What a great idea for infection control – water faucets that let you wash your hands without touching any handles or other surfaces! Or is it? Turns out what sounds like a great idea may be backfiring. A new study from the infection control service at Johns Hopkins (Johns Hopkins Medicine 2011) has shown that electronic faucets may be harboring bacteria, including pathogens potentially very dangerous in hospitals. The researchers at Hopkins demonstrated 50% of electronic water faucets grew Legionella species, compared to 15% of manual faucets. The study, presented by Sydnor ERM, et al. as an abstract at the SHEA 2011 Scientific Meeting, was actually conducted to see if flushing the faucets with chlorine helped reduce bacterial counts. Of special concern was that such flushing with chlorine did not appear to be as successful in reducing bacteria in the electronic faucets as in manual faucets. They felt that the complex valve structure of the electronic faucets predisposed to growth of Legionella.
Not everyone is jumping on the bandwagon, though. A joint statement (ASHE/APIC 2011) issued by the American Society for Healthcare Engineering (ASHE) and the Association for Professionals in Infection Control and Epidemiology (APIC) cautioned that the data have only been presented in abstract form and may conflict with other evidence in the literature. The joint statement highlights some of the previous studies and provides comments as to why the findings may not be of serious significance but also notes potential reasons why the new faucets might be more prone to bacterial growth (such as the complexity and materials making them more prone to biofilms). Both the joint statement and comments from the Hopkins group note that the electronic faucets have been very successful at reducing total amounts of water used, the other main reason for their installation. ASHE and APIC undoubtedly will be looking at the issue as they start work on a planned update of their “Guidelines for Design and Construction of Health Care Facilities”.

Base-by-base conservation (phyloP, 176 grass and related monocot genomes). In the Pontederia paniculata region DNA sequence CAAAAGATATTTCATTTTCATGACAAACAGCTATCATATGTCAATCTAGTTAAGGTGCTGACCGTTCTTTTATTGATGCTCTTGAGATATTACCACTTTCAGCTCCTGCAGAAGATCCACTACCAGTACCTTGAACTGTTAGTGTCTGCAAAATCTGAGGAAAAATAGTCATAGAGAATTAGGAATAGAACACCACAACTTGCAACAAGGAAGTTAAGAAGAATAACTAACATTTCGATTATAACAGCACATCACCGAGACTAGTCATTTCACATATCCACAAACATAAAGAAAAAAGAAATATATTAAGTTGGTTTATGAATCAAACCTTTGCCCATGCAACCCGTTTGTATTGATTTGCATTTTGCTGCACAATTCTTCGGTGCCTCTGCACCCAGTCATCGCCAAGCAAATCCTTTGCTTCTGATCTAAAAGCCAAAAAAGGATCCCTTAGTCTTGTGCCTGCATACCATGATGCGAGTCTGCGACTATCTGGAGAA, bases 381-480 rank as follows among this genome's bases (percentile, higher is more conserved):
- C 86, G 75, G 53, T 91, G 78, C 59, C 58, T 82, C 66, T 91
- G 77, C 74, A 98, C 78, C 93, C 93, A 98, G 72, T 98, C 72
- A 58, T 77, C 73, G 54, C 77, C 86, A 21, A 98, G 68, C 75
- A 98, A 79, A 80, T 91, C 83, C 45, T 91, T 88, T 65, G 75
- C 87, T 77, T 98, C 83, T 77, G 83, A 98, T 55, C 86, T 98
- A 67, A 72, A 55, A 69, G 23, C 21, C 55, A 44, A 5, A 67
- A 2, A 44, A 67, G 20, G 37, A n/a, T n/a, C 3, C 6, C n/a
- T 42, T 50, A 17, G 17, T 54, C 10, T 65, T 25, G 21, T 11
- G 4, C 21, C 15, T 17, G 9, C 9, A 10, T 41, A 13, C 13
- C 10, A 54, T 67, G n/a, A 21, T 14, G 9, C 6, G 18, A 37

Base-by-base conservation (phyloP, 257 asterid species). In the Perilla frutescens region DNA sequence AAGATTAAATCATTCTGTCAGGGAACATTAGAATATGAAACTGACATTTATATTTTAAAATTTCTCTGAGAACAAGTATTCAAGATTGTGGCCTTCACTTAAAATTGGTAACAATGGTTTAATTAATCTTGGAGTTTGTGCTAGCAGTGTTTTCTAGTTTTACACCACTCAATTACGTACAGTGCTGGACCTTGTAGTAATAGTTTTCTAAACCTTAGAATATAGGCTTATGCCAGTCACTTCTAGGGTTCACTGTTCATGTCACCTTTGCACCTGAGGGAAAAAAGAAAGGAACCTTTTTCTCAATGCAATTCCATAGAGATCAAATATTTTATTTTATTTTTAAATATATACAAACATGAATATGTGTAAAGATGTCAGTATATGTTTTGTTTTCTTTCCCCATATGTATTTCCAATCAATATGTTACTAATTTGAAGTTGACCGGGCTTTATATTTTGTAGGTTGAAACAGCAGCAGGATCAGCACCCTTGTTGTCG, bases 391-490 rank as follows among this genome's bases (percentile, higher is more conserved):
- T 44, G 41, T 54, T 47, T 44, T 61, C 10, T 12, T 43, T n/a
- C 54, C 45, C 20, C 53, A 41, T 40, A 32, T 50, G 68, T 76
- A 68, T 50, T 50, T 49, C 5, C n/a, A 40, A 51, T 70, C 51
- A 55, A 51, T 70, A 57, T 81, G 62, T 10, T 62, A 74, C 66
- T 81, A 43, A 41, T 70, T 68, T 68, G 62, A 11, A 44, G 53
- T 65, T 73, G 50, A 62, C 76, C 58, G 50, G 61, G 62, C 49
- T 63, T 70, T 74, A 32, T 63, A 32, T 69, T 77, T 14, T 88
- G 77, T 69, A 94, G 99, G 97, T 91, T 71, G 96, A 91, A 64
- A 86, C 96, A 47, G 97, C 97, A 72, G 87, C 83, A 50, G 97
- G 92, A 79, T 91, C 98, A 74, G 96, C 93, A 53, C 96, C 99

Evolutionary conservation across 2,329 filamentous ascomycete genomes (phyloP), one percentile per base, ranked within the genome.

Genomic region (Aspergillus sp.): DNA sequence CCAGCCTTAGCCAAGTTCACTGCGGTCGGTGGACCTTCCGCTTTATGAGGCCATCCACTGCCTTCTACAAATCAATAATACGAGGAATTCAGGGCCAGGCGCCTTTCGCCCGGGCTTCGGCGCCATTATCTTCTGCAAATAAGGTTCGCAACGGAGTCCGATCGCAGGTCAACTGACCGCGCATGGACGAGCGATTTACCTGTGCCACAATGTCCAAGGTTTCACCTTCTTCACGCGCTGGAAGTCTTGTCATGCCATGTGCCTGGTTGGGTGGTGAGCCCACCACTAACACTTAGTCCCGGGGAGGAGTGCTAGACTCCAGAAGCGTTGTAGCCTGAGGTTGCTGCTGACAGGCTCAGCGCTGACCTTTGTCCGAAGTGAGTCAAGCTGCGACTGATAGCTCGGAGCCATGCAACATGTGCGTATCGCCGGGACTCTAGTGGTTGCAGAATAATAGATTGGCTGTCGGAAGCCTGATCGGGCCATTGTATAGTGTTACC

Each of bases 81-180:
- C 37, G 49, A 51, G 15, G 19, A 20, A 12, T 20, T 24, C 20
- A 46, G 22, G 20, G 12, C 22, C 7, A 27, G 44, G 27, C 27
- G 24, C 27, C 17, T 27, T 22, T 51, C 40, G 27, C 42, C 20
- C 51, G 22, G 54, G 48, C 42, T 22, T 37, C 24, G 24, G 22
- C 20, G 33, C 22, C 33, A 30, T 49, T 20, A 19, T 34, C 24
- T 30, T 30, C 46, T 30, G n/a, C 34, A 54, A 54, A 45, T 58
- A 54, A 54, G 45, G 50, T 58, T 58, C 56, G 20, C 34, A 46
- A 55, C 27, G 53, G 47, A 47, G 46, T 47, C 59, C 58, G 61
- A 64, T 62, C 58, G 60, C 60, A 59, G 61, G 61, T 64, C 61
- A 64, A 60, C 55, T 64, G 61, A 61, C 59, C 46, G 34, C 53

But the folks at Hopkins were so concerned that they have removed 20 electronic faucets in patient care areas and cancelled planned installation of about 1000 such faucets in a new clinical building.
You can bet other investigators will be trying to replicate these findings elsewhere, given the potentially serious infection control implications. There will be lots of people watching to see how this issue plays out. We’re not changing our faucets yet – but this could be well another item added to our ever-increasing list of unintended consequences.
Johns Hopkins Medicine. Latest Hands-Free Electronic Water Faucets Found to be Hindrance, Not Help, in Hospital Infection Control. Newswise 3/28/2011
ASHE/APIC. Joint ASHE & APIC Statement on Recently Presented Research on Electronic Faucets. April 7, 2011